During the next few weeks, the semi-final matches in the UEFA Champions League will provide four nights of soccer for fans all over the world. To give an idea of the popularity of the competition, June’s final in Cardiff, Wales is expected to have an average live global TV audience of 200 million. According to Nielsen, Super Bowl LI gathered a measly 111.3 million viewers in comparison.
Now, imagine after the semi-final draw between Juventus FC and Monaco FC, you poll fans. Your survey has only one question: “Would you prefer the opportunity to buy a ticket for the Monaco-Juventus game as an event sponsorship or that our brand sponsor your team’s shirt next season?”
Of course the shirt sponsorship deal means better players and better results, but for the fans it’s a no-brainer. They would take the ticket and run. Added value for the customer is what modern marketing is all about, and that’s the basis of Virgin’s revolutionary sponsorship idea. They’re giving fans what they want, using their Southampton FC sponsorship to subsidize away ticket prices and arranging a convoy to take home fans to the club’s first Friday night game with Manchester United.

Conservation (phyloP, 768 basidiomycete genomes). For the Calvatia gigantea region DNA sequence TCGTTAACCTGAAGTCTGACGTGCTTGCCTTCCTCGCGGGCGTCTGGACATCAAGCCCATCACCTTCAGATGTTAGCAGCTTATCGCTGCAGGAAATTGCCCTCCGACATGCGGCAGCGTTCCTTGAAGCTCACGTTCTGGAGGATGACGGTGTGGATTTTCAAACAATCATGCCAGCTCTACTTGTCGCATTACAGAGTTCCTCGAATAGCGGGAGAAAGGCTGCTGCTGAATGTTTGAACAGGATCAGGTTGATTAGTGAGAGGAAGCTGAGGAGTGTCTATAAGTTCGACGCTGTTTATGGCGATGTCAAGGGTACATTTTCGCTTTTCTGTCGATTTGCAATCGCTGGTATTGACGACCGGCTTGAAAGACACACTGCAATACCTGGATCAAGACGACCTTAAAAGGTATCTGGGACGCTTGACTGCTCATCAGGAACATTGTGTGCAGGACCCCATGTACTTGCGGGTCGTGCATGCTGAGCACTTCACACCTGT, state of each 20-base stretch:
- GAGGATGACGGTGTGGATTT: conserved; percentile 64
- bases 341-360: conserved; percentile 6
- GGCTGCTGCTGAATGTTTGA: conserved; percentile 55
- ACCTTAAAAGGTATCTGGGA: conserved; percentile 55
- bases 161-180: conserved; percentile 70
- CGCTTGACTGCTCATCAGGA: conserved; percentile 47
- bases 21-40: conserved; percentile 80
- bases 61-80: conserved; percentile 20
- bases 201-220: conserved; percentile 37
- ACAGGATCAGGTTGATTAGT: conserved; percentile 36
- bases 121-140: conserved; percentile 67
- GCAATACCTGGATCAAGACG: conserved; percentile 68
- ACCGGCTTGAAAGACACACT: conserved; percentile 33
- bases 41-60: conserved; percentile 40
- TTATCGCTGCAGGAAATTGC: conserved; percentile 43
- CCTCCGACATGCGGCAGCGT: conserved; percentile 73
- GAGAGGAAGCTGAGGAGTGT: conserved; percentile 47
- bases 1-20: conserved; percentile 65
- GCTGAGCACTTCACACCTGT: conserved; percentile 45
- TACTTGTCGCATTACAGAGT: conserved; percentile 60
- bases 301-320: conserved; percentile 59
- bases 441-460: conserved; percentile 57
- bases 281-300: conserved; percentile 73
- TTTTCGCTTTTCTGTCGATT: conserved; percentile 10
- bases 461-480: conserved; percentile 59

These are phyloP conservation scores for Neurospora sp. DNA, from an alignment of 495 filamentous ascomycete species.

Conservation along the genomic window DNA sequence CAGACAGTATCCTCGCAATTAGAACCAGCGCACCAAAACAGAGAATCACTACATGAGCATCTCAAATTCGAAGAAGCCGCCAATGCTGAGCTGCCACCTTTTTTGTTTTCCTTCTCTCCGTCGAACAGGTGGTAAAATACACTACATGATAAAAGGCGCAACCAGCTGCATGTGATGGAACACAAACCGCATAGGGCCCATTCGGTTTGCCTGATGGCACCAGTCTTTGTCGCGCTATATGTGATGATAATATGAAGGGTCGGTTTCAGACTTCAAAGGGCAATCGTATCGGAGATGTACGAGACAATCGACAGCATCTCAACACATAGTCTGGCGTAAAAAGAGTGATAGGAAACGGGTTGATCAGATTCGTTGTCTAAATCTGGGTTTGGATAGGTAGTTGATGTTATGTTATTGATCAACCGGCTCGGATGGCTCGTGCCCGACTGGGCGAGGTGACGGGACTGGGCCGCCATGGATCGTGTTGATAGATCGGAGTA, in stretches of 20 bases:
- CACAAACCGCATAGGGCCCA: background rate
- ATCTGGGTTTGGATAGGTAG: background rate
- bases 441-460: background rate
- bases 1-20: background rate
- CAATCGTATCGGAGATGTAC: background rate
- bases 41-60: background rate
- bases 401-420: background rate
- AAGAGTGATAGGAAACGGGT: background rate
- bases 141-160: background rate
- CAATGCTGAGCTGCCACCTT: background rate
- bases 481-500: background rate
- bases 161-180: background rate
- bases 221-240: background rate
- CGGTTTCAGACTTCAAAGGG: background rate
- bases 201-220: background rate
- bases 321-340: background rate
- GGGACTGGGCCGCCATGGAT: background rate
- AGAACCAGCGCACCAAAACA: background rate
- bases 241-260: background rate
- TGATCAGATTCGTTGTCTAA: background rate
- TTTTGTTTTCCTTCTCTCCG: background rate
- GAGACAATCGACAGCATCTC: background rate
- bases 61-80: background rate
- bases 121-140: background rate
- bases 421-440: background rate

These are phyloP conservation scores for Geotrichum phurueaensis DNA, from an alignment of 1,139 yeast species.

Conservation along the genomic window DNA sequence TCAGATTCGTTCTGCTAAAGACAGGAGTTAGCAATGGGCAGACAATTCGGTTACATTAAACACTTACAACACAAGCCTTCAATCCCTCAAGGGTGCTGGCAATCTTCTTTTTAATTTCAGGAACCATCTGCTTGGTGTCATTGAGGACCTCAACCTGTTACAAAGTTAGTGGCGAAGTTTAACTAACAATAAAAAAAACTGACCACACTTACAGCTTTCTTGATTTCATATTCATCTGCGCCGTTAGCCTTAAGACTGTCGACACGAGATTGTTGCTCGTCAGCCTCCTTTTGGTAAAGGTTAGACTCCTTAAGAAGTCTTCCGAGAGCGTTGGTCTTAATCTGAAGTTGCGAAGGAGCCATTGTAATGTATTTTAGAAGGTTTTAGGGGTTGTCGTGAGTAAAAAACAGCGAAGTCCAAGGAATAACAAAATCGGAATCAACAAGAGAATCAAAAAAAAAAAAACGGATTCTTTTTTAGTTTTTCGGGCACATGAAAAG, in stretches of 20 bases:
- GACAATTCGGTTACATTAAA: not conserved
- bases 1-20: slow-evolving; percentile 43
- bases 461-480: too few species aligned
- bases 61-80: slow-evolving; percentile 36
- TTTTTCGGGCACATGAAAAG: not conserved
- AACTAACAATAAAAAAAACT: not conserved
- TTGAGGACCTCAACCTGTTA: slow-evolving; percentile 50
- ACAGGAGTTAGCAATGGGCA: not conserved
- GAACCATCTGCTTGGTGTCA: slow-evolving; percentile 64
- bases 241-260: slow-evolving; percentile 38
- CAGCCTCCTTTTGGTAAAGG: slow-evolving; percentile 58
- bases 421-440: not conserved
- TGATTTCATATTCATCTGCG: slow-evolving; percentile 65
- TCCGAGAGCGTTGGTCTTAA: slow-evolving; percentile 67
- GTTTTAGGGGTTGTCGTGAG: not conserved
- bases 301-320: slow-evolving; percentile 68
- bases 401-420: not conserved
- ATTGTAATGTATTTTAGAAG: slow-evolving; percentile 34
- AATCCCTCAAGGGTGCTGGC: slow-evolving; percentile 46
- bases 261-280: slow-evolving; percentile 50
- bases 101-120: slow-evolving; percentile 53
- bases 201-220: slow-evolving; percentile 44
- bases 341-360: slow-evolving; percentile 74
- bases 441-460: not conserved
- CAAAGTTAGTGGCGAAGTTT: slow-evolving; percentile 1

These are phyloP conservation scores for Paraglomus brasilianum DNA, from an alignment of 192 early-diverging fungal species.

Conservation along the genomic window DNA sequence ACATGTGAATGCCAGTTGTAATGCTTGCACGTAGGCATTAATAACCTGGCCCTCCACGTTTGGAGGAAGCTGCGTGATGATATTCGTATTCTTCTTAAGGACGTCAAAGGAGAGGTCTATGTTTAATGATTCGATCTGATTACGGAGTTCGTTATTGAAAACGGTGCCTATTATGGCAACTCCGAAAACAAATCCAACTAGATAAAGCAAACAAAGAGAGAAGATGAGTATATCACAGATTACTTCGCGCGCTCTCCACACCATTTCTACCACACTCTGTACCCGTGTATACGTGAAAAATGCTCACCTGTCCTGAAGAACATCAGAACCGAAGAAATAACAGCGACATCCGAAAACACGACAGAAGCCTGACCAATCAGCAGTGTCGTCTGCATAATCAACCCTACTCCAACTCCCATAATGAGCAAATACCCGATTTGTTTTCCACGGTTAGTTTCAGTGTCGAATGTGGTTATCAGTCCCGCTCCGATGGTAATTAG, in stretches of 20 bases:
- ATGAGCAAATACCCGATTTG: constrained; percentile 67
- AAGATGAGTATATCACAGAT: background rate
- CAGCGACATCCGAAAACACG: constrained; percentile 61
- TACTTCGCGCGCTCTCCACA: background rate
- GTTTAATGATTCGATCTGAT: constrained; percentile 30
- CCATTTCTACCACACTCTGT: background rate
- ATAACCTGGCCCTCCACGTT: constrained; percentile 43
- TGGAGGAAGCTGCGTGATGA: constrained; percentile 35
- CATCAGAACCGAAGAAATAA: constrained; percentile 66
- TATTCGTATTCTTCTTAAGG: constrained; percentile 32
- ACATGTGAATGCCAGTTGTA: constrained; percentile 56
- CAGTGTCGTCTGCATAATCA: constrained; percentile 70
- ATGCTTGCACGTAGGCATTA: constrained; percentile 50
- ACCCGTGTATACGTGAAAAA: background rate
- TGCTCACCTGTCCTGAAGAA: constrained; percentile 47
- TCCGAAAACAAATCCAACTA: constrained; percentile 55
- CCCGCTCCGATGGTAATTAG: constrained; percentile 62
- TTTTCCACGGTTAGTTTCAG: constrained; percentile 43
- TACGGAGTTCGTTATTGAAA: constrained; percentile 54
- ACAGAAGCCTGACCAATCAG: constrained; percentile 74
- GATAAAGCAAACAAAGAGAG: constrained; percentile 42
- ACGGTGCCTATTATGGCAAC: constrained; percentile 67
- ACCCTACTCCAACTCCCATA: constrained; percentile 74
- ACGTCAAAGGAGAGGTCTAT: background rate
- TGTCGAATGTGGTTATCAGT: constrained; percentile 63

Image attribution: Nathan Shively
Rethinking the Old Standards
If we attend to the numbers, the old sponsorship model isn’t failing, but perception is off. Coca-Cola ranked second among the most effective brands at the Rio Olympics. However, Coke’s former marketing director Bobby Brittain told Marketing Week that “being a top sponsor for global events such as the Olympics no longer functions.” The formula has become so predictable that, in his words, “it must be the easiest job in the world to be the Pepsi marketing director.”
On the other hand, Virgin Media’s sponsorship model not only signals the way to the future, but it’s already helping the brand carve out a niche in a field dominated by their rivals Sky and BT.
Let’s see how the new model works, in five easy steps. But first, here’s what fans think:
Being fan-focused is what best defines Virgin Media’s model. Furthermore, as their initiatives aren’t exclusively for home or away fans, their event sponsorship campaign has the advantage of reaching a broader audience of Premier League supporters.